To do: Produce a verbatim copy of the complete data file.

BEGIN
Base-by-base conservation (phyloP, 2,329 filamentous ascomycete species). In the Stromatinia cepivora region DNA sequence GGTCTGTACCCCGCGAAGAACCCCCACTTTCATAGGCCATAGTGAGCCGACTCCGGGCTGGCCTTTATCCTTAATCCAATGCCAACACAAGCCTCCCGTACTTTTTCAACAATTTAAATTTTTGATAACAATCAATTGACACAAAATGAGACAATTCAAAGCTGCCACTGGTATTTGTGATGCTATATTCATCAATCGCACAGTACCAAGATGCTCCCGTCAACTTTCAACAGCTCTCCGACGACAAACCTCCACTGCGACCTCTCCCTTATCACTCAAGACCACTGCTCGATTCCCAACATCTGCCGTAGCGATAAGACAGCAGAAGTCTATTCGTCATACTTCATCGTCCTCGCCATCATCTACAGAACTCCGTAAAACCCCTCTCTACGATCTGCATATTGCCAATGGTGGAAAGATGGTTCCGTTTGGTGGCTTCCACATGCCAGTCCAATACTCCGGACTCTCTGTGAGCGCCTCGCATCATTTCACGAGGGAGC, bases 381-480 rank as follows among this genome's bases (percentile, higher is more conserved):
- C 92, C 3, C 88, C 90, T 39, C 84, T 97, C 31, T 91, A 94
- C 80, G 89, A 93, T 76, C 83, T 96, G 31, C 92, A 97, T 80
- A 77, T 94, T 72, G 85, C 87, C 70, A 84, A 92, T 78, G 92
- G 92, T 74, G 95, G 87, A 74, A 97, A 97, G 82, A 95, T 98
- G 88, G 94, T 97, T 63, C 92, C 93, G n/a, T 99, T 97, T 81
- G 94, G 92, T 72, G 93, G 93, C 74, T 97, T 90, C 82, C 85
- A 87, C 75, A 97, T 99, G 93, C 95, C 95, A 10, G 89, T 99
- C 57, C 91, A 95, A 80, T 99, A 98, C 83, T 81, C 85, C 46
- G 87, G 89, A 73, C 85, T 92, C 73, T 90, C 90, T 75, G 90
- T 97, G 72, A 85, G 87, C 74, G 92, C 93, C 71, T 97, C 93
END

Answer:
Base-by-base conservation (phyloP, 2,329 filamentous ascomycete species). In the Stromatinia cepivora region DNA sequence GGTCTGTACCCCGCGAAGAACCCCCACTTTCATAGGCCATAGTGAGCCGACTCCGGGCTGGCCTTTATCCTTAATCCAATGCCAACACAAGCCTCCCGTACTTTTTCAACAATTTAAATTTTTGATAACAATCAATTGACACAAAATGAGACAATTCAAAGCTGCCACTGGTATTTGTGATGCTATATTCATCAATCGCACAGTACCAAGATGCTCCCGTCAACTTTCAACAGCTCTCCGACGACAAACCTCCACTGCGACCTCTCCCTTATCACTCAAGACCACTGCTCGATTCCCAACATCTGCCGTAGCGATAAGACAGCAGAAGTCTATTCGTCATACTTCATCGTCCTCGCCATCATCTACAGAACTCCGTAAAACCCCTCTCTACGATCTGCATATTGCCAATGGTGGAAAGATGGTTCCGTTTGGTGGCTTCCACATGCCAGTCCAATACTCCGGACTCTCTGTGAGCGCCTCGCATCATTTCACGAGGGAGC, bases 381-480 rank as follows among this genome's bases (percentile, higher is more conserved):
- C 92, C 3, C 88, C 90, T 39, C 84, T 97, C 31, T 91, A 94
- C 80, G 89, A 93, T 76, C 83, T 96, G 31, C 92, A 97, T 80
- A 77, T 94, T 72, G 85, C 87, C 70, A 84, A 92, T 78, G 92
- G 92, T 74, G 95, G 87, A 74, A 97, A 97, G 82, A 95, T 98
- G 88, G 94, T 97, T 63, C 92, C 93, G n/a, T 99, T 97, T 81
- G 94, G 92, T 72, G 93, G 93, C 74, T 97, T 90, C 82, C 85
- A 87, C 75, A 97, T 99, G 93, C 95, C 95, A 10, G 89, T 99
- C 57, C 91, A 95, A 80, T 99, A 98, C 83, T 81, C 85, C 46
- G 87, G 89, A 73, C 85, T 92, C 73, T 90, C 90, T 75, G 90
- T 97, G 72, A 85, G 87, C 74, G 92, C 93, C 71, T 97, C 93